Do you ever wonder, as I do, how certain quilting terminology came into being? Like any subculture, the quilt world has its own jargon. Some of the terms we use or the special definitions we give to certain words can be confusing or even unintelligible to the uninitiated. Layer cakes and jelly rolls have different meanings to quilters than to bakers, for example. To a quilter, bearding has nothing to do with facial hair, bleeding is not about blood, loft is not the attic, feed dogs do not refer to pets needing dinner. And so on…
One term that has always piqued my curiosity is the Baptist Fan. The fan has long been one of the most common utilitarian quilting designs, at least in the southern United States. Maybe it was quicker or a tad fancier than just plain quilting “in the ditch” (quilting in or near the seams that join the pattern pieces). But in any case, it was certainly one of the go-to designs for the quilters I grew up around in rural Texas.
My Aunt Neva quilted her quilts in a large frame, almost always with friends. When doing the fan design, she would not mark the top before it went into the frame, but rather she used a sort of mark-as-you go arrangement after the top and batting were already pinned or basted to the backing in the frame.
She would take a piece of string that had been knotted at regular intervals. Then she’d hold the string at the first knot at the middle of where she wanted the design to start, insert a pencil (or a piece of chalk) into the next knot, and draw an arc. She’d then move the pencil to the subsequent knot (still holding her finger tight on the first knot) and make a second arc. This went on until for as many arcs as she wanted to complete the fan design.
Basically, it was a homemade version of a Swing-Arm Compass. I’m not sure if that’s what other people did but it worked for her. If she was quilting with friends, the string and pencil apparatus was passed to the next person sitting at the frame, who would draw the fan arcs on the section of the quilt in front of where they were sitting. When the quilt was rolled, a fresh set of arcs would be drawn, with the base point being in the dip between the first set of arcs.
Since the design was marked and quilted from the quilt’s edges inward, it was difficult to make the arcs meet in the middle. Most older quilts with the fan design have a thin strip down the center marking this discontinuity. Old-time Texas quilters called this strip “the hog’s back,” probably because it is reminiscent of the ridge along the back of a big pig.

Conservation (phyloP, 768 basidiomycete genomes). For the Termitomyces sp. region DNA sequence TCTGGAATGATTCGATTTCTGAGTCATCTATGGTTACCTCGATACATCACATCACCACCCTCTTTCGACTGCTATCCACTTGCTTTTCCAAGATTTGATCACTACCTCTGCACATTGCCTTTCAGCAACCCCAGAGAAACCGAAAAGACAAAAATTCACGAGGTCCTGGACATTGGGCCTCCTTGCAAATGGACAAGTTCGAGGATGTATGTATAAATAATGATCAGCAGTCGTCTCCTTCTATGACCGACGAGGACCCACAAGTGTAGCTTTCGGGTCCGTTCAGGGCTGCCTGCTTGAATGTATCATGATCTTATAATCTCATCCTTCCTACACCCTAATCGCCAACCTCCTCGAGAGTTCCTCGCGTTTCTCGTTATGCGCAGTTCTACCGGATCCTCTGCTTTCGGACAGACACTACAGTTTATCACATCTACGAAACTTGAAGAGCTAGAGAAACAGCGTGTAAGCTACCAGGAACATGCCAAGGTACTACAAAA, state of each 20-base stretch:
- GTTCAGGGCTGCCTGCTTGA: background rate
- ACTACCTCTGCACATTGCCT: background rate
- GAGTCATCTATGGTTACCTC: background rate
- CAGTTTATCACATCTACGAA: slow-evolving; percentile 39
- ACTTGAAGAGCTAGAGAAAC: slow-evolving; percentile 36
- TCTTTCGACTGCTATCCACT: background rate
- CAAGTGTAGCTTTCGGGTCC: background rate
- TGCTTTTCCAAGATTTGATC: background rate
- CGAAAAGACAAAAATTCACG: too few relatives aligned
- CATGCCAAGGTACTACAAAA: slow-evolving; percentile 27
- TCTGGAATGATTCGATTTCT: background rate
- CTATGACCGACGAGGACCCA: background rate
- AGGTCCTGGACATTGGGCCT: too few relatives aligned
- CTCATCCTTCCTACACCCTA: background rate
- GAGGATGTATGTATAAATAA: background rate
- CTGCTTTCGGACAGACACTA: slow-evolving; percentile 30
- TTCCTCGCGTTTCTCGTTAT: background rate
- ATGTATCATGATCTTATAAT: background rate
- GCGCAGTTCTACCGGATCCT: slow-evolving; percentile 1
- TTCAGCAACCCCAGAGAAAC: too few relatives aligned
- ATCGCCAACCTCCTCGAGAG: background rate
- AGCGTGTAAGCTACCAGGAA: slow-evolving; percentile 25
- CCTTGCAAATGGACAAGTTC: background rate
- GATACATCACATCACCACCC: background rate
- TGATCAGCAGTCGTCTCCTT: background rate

Because Aunt Neva was making utility quilts for everyday use, she would sometimes forego the string and pencil altogether and just eyeball the arcs, which made for some wonky rainbow-shapes that nevertheless got the job done. The concentric arcs were easy to quilt because the needle could always move in the same direction and the quilter didn’t have to twist her arm around to follow the design—the arcs follow the natural movement of the arm.
So how did “Baptist” get attached to the fan name? Aunt Neva was a staunch member of the Church of Christ, but she still called that design the Baptist Fan (she also sometimes called it a shell, but perhaps that was because she didn’t want to give too much credit to the Baptists).
I’ve read that in other places, it was called the Methodist Fan or even the Presbyterian or Lutheran Fan, which seems to anchor it to members of a certain church group who quilted together, maybe for church-related fundraisers. Perhaps the moniker varied, depending on the dominant religious denomination in any given area. Thinking back on it, there really were a lot of Baptist churches where I grew up.
Another theory posits that the shape mimicks the paper fans that were given out at churches to keep people cool during a long, hot sermon before the days of air-conditioning. The Southern Quarterly, a publication of the University of Southern Mississippi, says this: “Church fans used to be among the most prominent items in Southern religious culture. In the early twentieth century, printers began producing inexpensive cardboard fans on wood handles for businesses to purchase and distribute with information on the back. Funeral homes and insurance companies—businesses dealing with death—most typically used the fans to get their message out to congregants hoping for the rewards of an afterlife that would surely be cooler than hot Southern Sunday mornings.”
Who really knows how the Baptist Fan quilting design got its name? I’m guessing that its true origin would be impossible to verify. To me, though, the term is just one more colorful aspect that adds to the rich topic of quilts.